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NLRB Charges Filed Against Bernie Sanders

The Sanders campaign is accused of firing workers over union activity and failing to pay $15/hr

Kris LaGrange's picture
Jul 26, 2019

The Bernie Sanders campaign is in some hot water after staffers filed an unfair labor practices complaint with the National Labor Relations Board (NLRB). While the identity of the person who filed the claim is not known, details have leaked out.  

According to the complaint, campaign leaders retaliated against a staffer who was organizing the bargaining unit and sent an email requesting compliance with the collective employment contract. They go on to allege that at least three campaign workers were fired in retaliation for their organizing and union activities.

The campaign workers voted to join the United Food and Commercial Workers Local 400 in March, making them the first Presidential campaign to organize a union. Since then a number of other campaign staff have organized with a variety of different unions.

In addition to the charge that Sanders fired employees for union activity, the complaint alleges that the campaign violated the collective bargaining agreement (CBA) by forcing staffers to work additional days and failing to provide commensurate days off. When the individual named in the complaint attempted to enforce the contract, the campaign took action against the employee.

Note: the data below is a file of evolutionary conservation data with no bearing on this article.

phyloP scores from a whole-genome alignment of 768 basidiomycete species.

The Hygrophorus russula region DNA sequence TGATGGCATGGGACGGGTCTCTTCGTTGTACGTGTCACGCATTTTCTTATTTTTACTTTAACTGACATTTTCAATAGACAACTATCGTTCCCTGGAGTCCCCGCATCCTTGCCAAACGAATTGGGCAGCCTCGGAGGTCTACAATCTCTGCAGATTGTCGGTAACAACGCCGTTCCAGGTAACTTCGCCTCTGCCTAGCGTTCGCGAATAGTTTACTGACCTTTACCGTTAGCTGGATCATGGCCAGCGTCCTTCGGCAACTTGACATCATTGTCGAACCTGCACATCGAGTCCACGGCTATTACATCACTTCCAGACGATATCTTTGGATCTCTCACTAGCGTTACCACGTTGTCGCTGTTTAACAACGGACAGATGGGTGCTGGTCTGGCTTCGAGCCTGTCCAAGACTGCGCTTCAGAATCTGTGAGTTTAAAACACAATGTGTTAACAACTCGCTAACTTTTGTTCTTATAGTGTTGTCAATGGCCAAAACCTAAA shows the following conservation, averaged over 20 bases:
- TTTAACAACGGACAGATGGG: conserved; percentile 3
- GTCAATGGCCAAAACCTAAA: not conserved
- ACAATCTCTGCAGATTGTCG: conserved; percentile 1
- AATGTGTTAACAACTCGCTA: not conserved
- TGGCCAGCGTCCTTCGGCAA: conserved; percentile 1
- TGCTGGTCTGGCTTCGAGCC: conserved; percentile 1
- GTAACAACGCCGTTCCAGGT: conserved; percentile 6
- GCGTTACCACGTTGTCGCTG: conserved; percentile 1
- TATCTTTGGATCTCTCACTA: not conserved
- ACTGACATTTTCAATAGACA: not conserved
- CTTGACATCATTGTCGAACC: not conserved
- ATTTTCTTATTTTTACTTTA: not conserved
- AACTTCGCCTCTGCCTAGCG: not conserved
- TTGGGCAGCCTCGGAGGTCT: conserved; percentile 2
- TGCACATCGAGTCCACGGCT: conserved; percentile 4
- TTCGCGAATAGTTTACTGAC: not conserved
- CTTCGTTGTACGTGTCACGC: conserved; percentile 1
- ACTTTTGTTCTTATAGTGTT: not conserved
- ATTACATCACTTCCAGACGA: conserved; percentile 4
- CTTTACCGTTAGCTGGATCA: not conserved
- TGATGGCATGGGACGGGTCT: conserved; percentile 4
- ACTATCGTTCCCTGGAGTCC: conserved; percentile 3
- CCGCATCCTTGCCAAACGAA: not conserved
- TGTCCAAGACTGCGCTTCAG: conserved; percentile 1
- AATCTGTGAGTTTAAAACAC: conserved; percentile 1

“From Sen. Sanders on down, respects the rights of all of its employees to speak collectively and bargain about their terms and conditions of employment, and it supports the mission of the NLRB to enforce worker and union rights,” management said in a prepared statement. “That is exactly why the Bernie 2020 campaign voluntarily recognized the employees’ chosen union and engaged in good faith bargaining that resulted in a historic collective bargaining agreement.”

They went on to say that management will cooperate with the NLRB, but they say that “We are confident that they will find the campaign honors all of its employees’ rights to both the letter and spirit of the law.” This last statement should worry people though. Sanders is in a unique situation because unlike a private company, he has oversight over the NLRB through his seat on the Senate Health, Education, Labor and Pension (HELP) Committee. It doesn’t seem appropriate to issue a statement like this to the regulators that you oversee.

The Sanders campaign is also facing backlash from their staff union who have been locked in a weeks-long dispute over pay. According to organizers, the long work hours that are expected on the campaign have driven their wages below the $15/hr threshold. Of course one of Sanders main talking points on the campaign trail is raising the minimum wage to $15/hr.

If Bernie Sanders is going to travel across the country leading a “revolution” for better wages and economy that works for everyone, he might want to try starting with his own campaign. He has raised tens of millions of dollars over the last year, he should be able to pay a living wage to his hard-working staff and if his staff can’t abide by the CBA, it might be time for a revolution within the Sanders campaign.

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